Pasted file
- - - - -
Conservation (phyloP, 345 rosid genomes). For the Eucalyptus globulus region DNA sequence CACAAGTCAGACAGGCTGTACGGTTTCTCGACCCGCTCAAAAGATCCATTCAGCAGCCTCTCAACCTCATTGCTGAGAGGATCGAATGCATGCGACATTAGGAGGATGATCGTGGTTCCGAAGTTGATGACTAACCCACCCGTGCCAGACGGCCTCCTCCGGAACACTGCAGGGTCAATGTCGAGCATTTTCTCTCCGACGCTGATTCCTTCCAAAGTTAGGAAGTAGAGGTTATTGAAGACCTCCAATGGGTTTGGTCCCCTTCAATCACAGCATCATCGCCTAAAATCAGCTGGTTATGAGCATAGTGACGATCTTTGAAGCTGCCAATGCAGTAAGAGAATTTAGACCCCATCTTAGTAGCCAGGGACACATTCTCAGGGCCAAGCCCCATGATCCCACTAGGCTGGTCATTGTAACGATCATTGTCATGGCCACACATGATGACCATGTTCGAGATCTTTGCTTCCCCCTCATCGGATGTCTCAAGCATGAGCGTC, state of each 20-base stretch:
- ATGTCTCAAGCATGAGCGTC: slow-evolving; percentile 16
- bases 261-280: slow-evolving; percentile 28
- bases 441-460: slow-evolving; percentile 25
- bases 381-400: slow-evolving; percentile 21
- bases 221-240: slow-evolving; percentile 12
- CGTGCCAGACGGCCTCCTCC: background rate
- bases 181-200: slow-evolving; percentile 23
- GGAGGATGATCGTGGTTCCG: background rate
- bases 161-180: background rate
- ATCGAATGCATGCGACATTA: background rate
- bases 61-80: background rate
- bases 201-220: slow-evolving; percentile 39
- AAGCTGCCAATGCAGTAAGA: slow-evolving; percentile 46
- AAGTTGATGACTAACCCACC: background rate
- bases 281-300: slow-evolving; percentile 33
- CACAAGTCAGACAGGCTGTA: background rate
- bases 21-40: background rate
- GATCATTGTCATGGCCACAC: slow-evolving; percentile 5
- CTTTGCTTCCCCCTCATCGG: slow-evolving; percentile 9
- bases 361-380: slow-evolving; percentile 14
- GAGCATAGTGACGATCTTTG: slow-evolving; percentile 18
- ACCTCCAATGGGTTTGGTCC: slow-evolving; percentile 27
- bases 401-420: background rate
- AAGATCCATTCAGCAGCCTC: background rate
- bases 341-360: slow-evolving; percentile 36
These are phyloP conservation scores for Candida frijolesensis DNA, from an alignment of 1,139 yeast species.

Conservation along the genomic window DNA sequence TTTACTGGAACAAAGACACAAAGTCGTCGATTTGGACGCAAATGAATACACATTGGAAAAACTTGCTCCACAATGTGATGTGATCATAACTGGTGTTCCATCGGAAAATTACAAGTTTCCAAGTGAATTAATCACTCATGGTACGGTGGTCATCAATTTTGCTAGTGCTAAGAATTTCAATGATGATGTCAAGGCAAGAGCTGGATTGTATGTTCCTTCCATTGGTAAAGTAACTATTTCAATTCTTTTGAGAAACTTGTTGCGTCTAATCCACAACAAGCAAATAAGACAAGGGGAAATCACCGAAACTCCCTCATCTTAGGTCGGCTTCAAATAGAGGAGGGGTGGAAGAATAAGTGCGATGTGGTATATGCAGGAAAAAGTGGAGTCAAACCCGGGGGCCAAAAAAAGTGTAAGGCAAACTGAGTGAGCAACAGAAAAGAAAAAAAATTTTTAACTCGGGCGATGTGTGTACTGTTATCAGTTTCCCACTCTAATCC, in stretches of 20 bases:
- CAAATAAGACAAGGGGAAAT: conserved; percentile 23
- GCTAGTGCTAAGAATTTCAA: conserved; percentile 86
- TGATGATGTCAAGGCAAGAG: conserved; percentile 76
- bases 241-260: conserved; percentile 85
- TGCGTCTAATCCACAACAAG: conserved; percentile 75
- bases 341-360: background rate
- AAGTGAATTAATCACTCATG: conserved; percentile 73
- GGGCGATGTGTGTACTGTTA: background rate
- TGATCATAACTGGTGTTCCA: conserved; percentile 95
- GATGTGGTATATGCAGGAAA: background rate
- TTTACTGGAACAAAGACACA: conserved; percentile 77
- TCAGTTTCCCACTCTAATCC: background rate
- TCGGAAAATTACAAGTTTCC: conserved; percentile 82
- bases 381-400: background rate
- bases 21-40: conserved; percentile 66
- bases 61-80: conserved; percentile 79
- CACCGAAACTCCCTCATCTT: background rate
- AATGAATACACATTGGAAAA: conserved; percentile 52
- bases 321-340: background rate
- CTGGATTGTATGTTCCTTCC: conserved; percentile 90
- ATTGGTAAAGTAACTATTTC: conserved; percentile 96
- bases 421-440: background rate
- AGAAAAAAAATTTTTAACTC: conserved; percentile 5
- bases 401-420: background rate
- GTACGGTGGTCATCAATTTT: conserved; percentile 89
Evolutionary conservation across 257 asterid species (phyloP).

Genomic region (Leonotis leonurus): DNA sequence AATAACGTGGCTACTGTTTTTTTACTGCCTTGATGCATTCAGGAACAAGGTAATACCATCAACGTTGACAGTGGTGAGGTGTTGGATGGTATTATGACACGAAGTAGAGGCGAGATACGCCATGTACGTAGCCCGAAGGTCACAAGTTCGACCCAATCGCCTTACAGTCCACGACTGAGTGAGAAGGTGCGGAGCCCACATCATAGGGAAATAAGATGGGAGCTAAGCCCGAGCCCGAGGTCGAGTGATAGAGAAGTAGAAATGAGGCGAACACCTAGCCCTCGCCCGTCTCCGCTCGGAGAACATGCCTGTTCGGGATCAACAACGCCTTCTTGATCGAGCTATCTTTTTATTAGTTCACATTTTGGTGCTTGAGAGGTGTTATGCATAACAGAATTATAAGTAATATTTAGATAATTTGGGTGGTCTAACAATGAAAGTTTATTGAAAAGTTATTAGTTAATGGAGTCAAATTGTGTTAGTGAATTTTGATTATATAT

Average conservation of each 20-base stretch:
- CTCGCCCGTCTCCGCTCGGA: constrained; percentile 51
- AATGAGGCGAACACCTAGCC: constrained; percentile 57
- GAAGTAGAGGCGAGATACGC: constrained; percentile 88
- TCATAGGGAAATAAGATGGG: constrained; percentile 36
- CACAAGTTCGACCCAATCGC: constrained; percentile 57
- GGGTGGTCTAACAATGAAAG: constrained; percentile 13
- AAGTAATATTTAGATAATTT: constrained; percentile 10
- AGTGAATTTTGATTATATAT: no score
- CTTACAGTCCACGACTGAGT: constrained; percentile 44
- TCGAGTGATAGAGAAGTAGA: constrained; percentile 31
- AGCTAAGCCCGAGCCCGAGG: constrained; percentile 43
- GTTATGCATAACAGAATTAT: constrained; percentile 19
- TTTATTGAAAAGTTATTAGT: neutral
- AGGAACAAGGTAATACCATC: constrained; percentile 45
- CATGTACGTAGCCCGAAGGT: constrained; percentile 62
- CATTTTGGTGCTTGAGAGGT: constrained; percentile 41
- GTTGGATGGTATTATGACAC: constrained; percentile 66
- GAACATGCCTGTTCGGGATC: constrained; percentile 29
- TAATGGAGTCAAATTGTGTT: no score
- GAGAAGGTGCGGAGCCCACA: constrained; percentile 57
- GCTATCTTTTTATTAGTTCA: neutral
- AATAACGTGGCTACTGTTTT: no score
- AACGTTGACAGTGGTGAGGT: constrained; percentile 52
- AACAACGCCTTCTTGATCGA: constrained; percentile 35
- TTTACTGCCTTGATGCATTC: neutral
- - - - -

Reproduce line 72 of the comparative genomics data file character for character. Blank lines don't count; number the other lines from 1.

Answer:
- CATTTTGGTGCTTGAGAGGT: constrained; percentile 41